- Hans Weber
- November 29, 2023
Czechs Express Doubts About National Defense Capabilities Despite Strong Commitment to Sovereignty
A recent survey conducted by the Centre for Public Opinion Research (CVVM) has shed light on the evolving perspectives of Czech citizens regarding their nation’s defense capabilities and sovereignty. The survey, conducted from late May to the end of July, involved 929 respondents aged 15 and older and revealed some notable trends in public opinion.
While the survey found that a significant majority of Czech citizens, approximately 84%, remain firmly committed to the idea of defending their state’s sovereignty at any cost, there has been a marked shift in confidence in the country’s defense abilities. Over half of the population, specifically 56%, now harbors doubts about the Czech Republic’s capacity to protect itself in the event of a conflict. This skepticism marks a significant change from the previous year when 40% of respondents expressed confidence in their country’s defense abilities, representing a notable 13-point increase.
The study’s authors attribute this shift in public sentiment to the recent Russian army’s invasion of Ukraine. In the spring of 2022, there was an eight-point surge in determination to protect the country’s sovereignty. However, the latest survey reveals a return to approximately 2020 levels of affirmative responses.
Interestingly, nearly half of the surveyed individuals do not consider the defense of the Czech Republic to be a top priority. They share the perspective that “superpowers ultimately determine the fate of a small country like ours.” This viewpoint has created a division within the Czech public, with an equally substantial portion of the population holding the opposing opinion that prioritizing national defense is crucial.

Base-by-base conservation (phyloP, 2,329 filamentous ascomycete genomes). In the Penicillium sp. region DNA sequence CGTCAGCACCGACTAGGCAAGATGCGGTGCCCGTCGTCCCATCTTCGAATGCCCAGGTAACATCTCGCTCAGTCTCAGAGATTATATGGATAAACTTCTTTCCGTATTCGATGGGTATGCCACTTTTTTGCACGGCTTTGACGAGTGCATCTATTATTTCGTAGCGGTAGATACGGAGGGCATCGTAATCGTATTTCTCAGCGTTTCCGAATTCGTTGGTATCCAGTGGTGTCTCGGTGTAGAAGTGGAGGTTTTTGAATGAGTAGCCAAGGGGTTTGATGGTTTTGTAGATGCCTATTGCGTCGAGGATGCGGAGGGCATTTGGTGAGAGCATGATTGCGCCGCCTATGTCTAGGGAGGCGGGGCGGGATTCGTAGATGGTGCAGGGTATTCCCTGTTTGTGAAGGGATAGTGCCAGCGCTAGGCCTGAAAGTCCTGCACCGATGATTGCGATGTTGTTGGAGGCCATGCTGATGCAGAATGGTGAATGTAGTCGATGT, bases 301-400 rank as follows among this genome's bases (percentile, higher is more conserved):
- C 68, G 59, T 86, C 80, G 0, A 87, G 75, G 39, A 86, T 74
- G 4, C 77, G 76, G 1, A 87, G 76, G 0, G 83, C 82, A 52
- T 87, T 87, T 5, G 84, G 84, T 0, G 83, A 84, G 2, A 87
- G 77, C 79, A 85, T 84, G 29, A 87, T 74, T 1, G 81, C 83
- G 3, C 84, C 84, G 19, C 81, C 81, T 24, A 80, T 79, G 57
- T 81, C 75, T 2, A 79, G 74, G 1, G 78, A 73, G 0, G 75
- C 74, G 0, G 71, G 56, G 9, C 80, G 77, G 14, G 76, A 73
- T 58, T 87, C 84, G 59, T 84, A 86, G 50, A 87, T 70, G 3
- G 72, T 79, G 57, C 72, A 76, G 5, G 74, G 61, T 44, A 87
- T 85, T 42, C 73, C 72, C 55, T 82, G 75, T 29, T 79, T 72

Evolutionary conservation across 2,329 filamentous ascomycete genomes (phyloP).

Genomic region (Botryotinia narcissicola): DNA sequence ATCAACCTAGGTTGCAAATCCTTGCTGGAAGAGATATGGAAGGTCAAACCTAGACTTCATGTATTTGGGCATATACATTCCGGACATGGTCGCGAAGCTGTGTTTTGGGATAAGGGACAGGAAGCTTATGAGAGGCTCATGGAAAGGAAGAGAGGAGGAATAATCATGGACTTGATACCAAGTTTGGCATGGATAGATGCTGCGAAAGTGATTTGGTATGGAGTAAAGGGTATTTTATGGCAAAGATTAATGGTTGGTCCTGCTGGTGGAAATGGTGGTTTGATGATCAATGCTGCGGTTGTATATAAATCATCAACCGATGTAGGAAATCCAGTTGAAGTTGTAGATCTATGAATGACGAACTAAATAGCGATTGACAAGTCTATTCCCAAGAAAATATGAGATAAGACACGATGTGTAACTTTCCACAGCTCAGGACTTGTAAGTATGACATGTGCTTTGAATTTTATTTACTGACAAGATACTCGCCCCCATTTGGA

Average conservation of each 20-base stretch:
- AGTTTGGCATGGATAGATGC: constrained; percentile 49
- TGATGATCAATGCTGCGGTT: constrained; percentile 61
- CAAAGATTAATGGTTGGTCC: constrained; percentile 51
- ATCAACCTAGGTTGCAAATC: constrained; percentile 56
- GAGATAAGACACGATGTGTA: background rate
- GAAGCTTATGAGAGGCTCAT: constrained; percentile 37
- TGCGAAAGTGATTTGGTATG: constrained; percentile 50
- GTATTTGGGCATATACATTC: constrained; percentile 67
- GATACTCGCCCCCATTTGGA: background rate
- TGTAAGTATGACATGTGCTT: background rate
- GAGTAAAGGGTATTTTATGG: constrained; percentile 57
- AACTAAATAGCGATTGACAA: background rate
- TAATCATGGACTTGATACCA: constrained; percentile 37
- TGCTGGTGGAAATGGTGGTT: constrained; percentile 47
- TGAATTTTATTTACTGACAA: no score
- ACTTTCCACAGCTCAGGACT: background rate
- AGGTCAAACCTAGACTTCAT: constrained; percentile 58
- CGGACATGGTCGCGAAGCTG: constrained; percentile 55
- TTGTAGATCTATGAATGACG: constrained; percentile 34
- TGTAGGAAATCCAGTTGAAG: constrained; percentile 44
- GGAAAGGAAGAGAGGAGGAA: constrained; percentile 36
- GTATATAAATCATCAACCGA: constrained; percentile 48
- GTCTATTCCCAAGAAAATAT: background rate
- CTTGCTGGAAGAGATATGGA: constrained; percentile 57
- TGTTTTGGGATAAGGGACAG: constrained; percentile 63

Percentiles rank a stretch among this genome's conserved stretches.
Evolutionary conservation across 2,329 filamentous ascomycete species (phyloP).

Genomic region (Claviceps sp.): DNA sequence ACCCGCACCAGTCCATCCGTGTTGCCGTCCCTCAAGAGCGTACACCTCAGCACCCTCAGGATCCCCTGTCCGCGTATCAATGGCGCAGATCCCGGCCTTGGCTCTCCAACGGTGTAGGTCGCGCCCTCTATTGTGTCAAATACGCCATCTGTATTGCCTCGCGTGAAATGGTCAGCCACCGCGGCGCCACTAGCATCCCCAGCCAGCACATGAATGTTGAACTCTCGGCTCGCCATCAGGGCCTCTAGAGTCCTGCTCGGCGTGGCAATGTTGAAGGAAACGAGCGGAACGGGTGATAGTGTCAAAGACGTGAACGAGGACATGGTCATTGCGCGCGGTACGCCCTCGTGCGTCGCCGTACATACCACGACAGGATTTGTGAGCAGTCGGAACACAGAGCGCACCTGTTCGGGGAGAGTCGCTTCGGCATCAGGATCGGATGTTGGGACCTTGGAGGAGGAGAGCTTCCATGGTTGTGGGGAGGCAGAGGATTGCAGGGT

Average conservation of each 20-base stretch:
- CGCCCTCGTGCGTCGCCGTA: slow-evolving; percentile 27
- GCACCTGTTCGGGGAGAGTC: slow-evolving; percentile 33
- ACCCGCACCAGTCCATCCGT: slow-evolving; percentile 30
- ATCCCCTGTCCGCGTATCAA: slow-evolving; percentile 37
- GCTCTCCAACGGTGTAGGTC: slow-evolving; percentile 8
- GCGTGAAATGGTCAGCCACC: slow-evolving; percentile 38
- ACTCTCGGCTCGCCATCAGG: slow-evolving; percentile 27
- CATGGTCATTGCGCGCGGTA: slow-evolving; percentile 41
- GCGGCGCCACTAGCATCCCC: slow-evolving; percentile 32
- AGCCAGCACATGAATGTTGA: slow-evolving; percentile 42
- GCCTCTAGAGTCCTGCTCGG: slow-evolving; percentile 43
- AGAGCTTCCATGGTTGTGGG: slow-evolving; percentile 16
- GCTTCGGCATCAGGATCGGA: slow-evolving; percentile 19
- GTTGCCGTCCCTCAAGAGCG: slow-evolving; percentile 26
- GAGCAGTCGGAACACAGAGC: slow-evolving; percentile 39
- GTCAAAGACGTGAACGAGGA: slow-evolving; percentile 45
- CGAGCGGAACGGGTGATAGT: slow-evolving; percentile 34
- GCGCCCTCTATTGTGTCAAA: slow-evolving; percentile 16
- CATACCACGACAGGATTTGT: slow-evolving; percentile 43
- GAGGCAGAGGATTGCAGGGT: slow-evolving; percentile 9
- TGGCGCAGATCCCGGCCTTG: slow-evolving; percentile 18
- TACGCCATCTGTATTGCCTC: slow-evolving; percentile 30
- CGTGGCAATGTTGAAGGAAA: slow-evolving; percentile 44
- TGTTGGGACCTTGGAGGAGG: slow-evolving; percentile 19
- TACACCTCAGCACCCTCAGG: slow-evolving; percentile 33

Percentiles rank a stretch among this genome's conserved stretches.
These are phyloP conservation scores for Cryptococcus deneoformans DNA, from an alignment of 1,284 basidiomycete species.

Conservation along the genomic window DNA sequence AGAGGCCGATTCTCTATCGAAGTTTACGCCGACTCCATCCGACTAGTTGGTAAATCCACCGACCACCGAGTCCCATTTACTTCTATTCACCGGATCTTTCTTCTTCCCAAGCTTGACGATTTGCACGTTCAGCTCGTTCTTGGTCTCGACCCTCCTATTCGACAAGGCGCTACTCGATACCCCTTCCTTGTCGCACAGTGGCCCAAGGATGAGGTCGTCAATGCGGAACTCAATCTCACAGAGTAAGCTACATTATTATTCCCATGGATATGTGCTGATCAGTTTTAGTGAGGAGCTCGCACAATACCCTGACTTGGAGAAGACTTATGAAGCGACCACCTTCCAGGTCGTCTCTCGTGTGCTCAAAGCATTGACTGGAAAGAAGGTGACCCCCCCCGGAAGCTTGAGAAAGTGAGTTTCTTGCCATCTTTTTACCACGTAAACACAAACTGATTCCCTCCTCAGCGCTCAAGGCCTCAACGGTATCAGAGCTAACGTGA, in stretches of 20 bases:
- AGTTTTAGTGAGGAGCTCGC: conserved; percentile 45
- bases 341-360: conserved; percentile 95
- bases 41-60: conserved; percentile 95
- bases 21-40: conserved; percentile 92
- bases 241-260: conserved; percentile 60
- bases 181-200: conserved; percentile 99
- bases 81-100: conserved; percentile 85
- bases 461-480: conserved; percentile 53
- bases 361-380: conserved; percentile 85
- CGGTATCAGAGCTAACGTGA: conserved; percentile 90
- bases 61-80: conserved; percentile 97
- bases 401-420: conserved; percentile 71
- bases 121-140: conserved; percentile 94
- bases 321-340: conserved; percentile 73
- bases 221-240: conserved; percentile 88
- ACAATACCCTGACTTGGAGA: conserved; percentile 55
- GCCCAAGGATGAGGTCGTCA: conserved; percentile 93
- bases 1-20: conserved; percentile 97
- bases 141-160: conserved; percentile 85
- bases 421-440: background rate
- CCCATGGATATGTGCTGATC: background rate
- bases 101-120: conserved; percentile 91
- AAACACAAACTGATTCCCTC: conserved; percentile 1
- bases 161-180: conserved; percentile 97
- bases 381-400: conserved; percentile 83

Another divisive issue highlighted by the survey is defense expenditures. While 46% of respondents view them as an unnecessary burden on the state budget, the remaining 50% do not share this sentiment. Notably, support for defense spending has increased compared to previous surveys, especially during the years from 2016 to 2022 when the prevailing sentiment regarded it as an undue fiscal burden.
In terms of the perception of the Czech Army, less than two-fifths of respondents believe it is on par with its Western counterparts, while 52% consider it less advanced. This finding suggests that current opinions on the Czech Army’s standing in comparison to Western nations are more critical than in the previous year.
In conclusion, the CVVM survey underscores the complex and evolving attitudes of Czech citizens regarding national defense and sovereignty. While a strong commitment to safeguarding the nation’s sovereignty remains, doubts about the country’s defense capabilities have increased, potentially influenced by recent geopolitical events. The survey’s findings also reveal divisions within the Czech public regarding the importance of defense priorities and expenditures, highlighting the need for continued dialogue and policy adjustments in this crucial area.
Article by Prague Forum